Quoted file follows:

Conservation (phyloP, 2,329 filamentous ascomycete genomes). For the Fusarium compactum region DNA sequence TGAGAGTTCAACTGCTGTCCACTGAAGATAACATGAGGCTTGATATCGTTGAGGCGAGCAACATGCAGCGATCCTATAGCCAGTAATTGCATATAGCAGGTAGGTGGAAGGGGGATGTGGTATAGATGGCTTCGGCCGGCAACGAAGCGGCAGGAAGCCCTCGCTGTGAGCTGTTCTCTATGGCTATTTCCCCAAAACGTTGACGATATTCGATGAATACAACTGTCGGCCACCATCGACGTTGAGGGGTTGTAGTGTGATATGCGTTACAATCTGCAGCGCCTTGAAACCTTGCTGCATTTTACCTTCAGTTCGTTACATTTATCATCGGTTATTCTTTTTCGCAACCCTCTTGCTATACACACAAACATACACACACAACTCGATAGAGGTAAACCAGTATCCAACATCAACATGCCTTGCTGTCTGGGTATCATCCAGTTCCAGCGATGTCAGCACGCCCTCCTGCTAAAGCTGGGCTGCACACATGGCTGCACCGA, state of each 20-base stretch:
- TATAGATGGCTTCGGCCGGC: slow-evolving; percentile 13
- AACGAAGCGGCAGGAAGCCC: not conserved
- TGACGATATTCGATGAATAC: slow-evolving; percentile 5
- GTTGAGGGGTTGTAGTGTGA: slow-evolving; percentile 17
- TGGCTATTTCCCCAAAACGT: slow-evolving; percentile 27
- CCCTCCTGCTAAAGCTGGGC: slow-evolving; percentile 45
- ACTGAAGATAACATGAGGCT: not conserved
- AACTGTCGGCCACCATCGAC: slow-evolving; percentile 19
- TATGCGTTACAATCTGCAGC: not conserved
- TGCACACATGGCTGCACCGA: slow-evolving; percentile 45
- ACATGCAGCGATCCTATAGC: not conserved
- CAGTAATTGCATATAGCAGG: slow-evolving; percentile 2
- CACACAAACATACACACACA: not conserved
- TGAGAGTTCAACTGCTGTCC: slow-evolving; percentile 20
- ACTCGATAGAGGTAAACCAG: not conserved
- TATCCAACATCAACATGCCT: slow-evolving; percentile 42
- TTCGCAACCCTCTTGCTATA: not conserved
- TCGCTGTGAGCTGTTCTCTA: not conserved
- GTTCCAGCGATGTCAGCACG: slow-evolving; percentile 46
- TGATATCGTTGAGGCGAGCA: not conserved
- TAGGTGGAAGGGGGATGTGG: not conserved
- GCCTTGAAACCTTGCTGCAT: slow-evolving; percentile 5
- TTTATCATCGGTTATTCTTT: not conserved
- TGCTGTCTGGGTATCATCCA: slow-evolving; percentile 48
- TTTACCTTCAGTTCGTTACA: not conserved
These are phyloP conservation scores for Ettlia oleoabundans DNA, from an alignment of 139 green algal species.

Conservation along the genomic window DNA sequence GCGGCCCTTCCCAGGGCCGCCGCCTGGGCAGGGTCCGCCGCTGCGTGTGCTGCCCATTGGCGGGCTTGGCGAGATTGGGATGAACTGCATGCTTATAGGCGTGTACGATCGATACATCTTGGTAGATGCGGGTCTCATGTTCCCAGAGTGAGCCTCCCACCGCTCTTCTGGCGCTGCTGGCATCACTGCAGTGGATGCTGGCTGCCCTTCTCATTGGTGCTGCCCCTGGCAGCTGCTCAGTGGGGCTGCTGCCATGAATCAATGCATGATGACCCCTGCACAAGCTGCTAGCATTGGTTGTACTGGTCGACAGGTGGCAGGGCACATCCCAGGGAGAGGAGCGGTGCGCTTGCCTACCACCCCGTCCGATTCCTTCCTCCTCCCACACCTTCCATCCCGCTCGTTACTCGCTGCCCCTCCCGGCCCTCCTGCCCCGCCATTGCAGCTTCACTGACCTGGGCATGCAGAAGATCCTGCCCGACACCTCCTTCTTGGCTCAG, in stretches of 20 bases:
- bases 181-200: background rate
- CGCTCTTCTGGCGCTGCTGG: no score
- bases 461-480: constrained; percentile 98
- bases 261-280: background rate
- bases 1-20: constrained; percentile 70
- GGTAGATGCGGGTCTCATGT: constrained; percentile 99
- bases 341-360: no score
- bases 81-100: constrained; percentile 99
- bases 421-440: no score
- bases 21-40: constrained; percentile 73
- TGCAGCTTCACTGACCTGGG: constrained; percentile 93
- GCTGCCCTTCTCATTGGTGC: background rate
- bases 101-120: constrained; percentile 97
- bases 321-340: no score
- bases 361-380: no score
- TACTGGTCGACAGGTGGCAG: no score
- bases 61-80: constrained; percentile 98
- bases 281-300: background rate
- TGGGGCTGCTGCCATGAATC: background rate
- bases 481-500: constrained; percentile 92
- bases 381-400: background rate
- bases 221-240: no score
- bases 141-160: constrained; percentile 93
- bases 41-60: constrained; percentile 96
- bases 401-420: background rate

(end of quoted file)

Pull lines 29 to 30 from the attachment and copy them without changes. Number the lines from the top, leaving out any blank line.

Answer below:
- bases 181-200: background rate
- CGCTCTTCTGGCGCTGCTGG: no score